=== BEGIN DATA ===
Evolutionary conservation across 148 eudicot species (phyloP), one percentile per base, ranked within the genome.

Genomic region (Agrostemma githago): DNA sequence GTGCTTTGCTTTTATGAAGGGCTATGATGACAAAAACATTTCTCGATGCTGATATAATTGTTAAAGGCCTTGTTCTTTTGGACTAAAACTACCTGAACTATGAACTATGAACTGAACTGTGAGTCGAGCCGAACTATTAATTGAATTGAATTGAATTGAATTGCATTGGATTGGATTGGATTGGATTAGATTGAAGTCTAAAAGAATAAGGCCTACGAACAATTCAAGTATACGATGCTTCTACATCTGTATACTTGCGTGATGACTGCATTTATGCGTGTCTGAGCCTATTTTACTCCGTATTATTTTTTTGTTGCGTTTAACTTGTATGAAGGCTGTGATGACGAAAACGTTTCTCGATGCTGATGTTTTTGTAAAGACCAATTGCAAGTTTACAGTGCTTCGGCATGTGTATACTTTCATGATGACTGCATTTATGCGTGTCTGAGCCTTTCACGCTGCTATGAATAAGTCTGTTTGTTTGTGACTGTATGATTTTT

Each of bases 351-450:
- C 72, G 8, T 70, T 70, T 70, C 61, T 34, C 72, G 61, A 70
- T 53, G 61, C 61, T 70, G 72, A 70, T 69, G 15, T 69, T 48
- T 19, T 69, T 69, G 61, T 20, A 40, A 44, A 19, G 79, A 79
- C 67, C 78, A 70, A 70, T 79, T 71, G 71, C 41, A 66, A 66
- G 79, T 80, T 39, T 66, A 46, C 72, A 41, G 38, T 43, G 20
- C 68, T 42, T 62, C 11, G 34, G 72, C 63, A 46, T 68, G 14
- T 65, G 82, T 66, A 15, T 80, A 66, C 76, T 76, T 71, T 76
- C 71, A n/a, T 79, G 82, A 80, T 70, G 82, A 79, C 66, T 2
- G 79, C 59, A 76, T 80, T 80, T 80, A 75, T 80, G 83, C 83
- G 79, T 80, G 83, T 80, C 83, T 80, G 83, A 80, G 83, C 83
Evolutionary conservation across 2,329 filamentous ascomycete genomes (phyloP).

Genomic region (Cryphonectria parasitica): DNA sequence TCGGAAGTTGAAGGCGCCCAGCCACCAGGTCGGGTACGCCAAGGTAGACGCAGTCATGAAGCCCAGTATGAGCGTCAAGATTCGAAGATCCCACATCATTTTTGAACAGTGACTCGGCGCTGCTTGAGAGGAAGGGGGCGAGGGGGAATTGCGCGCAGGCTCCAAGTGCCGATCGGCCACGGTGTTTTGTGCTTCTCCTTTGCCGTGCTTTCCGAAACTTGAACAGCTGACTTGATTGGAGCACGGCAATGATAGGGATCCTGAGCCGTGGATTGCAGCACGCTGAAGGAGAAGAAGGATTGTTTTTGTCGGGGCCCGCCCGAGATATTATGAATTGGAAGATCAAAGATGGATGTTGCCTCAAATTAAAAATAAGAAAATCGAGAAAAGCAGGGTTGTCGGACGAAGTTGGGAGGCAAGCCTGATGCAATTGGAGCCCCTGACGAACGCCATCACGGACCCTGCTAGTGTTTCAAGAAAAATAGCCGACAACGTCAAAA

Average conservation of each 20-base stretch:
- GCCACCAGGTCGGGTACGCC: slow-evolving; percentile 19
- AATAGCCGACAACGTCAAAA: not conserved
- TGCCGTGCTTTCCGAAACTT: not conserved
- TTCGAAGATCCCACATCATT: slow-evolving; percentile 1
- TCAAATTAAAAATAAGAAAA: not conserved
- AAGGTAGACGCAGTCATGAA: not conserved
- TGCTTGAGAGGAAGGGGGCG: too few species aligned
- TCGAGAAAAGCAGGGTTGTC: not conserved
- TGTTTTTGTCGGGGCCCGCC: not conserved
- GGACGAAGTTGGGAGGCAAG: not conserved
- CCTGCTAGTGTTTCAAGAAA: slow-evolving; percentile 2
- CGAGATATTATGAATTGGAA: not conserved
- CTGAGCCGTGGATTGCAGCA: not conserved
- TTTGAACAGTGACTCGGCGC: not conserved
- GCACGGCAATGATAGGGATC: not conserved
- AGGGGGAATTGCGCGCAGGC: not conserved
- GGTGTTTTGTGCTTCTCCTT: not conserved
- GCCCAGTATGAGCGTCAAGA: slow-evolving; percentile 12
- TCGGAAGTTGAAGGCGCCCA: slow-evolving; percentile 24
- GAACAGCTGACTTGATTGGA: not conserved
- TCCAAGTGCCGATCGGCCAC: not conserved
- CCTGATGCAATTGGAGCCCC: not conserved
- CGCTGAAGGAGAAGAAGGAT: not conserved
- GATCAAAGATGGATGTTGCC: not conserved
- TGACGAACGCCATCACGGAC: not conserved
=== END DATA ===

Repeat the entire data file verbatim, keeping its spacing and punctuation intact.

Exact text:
Evolutionary conservation across 148 eudicot species (phyloP), one percentile per base, ranked within the genome.

Genomic region (Agrostemma githago): DNA sequence GTGCTTTGCTTTTATGAAGGGCTATGATGACAAAAACATTTCTCGATGCTGATATAATTGTTAAAGGCCTTGTTCTTTTGGACTAAAACTACCTGAACTATGAACTATGAACTGAACTGTGAGTCGAGCCGAACTATTAATTGAATTGAATTGAATTGAATTGCATTGGATTGGATTGGATTGGATTAGATTGAAGTCTAAAAGAATAAGGCCTACGAACAATTCAAGTATACGATGCTTCTACATCTGTATACTTGCGTGATGACTGCATTTATGCGTGTCTGAGCCTATTTTACTCCGTATTATTTTTTTGTTGCGTTTAACTTGTATGAAGGCTGTGATGACGAAAACGTTTCTCGATGCTGATGTTTTTGTAAAGACCAATTGCAAGTTTACAGTGCTTCGGCATGTGTATACTTTCATGATGACTGCATTTATGCGTGTCTGAGCCTTTCACGCTGCTATGAATAAGTCTGTTTGTTTGTGACTGTATGATTTTT

Each of bases 351-450:
- C 72, G 8, T 70, T 70, T 70, C 61, T 34, C 72, G 61, A 70
- T 53, G 61, C 61, T 70, G 72, A 70, T 69, G 15, T 69, T 48
- T 19, T 69, T 69, G 61, T 20, A 40, A 44, A 19, G 79, A 79
- C 67, C 78, A 70, A 70, T 79, T 71, G 71, C 41, A 66, A 66
- G 79, T 80, T 39, T 66, A 46, C 72, A 41, G 38, T 43, G 20
- C 68, T 42, T 62, C 11, G 34, G 72, C 63, A 46, T 68, G 14
- T 65, G 82, T 66, A 15, T 80, A 66, C 76, T 76, T 71, T 76
- C 71, A n/a, T 79, G 82, A 80, T 70, G 82, A 79, C 66, T 2
- G 79, C 59, A 76, T 80, T 80, T 80, A 75, T 80, G 83, C 83
- G 79, T 80, G 83, T 80, C 83, T 80, G 83, A 80, G 83, C 83
Evolutionary conservation across 2,329 filamentous ascomycete genomes (phyloP).

Genomic region (Cryphonectria parasitica): DNA sequence TCGGAAGTTGAAGGCGCCCAGCCACCAGGTCGGGTACGCCAAGGTAGACGCAGTCATGAAGCCCAGTATGAGCGTCAAGATTCGAAGATCCCACATCATTTTTGAACAGTGACTCGGCGCTGCTTGAGAGGAAGGGGGCGAGGGGGAATTGCGCGCAGGCTCCAAGTGCCGATCGGCCACGGTGTTTTGTGCTTCTCCTTTGCCGTGCTTTCCGAAACTTGAACAGCTGACTTGATTGGAGCACGGCAATGATAGGGATCCTGAGCCGTGGATTGCAGCACGCTGAAGGAGAAGAAGGATTGTTTTTGTCGGGGCCCGCCCGAGATATTATGAATTGGAAGATCAAAGATGGATGTTGCCTCAAATTAAAAATAAGAAAATCGAGAAAAGCAGGGTTGTCGGACGAAGTTGGGAGGCAAGCCTGATGCAATTGGAGCCCCTGACGAACGCCATCACGGACCCTGCTAGTGTTTCAAGAAAAATAGCCGACAACGTCAAAA

Average conservation of each 20-base stretch:
- GCCACCAGGTCGGGTACGCC: slow-evolving; percentile 19
- AATAGCCGACAACGTCAAAA: not conserved
- TGCCGTGCTTTCCGAAACTT: not conserved
- TTCGAAGATCCCACATCATT: slow-evolving; percentile 1
- TCAAATTAAAAATAAGAAAA: not conserved
- AAGGTAGACGCAGTCATGAA: not conserved
- TGCTTGAGAGGAAGGGGGCG: too few species aligned
- TCGAGAAAAGCAGGGTTGTC: not conserved
- TGTTTTTGTCGGGGCCCGCC: not conserved
- GGACGAAGTTGGGAGGCAAG: not conserved
- CCTGCTAGTGTTTCAAGAAA: slow-evolving; percentile 2
- CGAGATATTATGAATTGGAA: not conserved
- CTGAGCCGTGGATTGCAGCA: not conserved
- TTTGAACAGTGACTCGGCGC: not conserved
- GCACGGCAATGATAGGGATC: not conserved
- AGGGGGAATTGCGCGCAGGC: not conserved
- GGTGTTTTGTGCTTCTCCTT: not conserved
- GCCCAGTATGAGCGTCAAGA: slow-evolving; percentile 12
- TCGGAAGTTGAAGGCGCCCA: slow-evolving; percentile 24
- GAACAGCTGACTTGATTGGA: not conserved
- TCCAAGTGCCGATCGGCCAC: not conserved
- CCTGATGCAATTGGAGCCCC: not conserved
- CGCTGAAGGAGAAGAAGGAT: not conserved
- GATCAAAGATGGATGTTGCC: not conserved
- TGACGAACGCCATCACGGAC: not conserved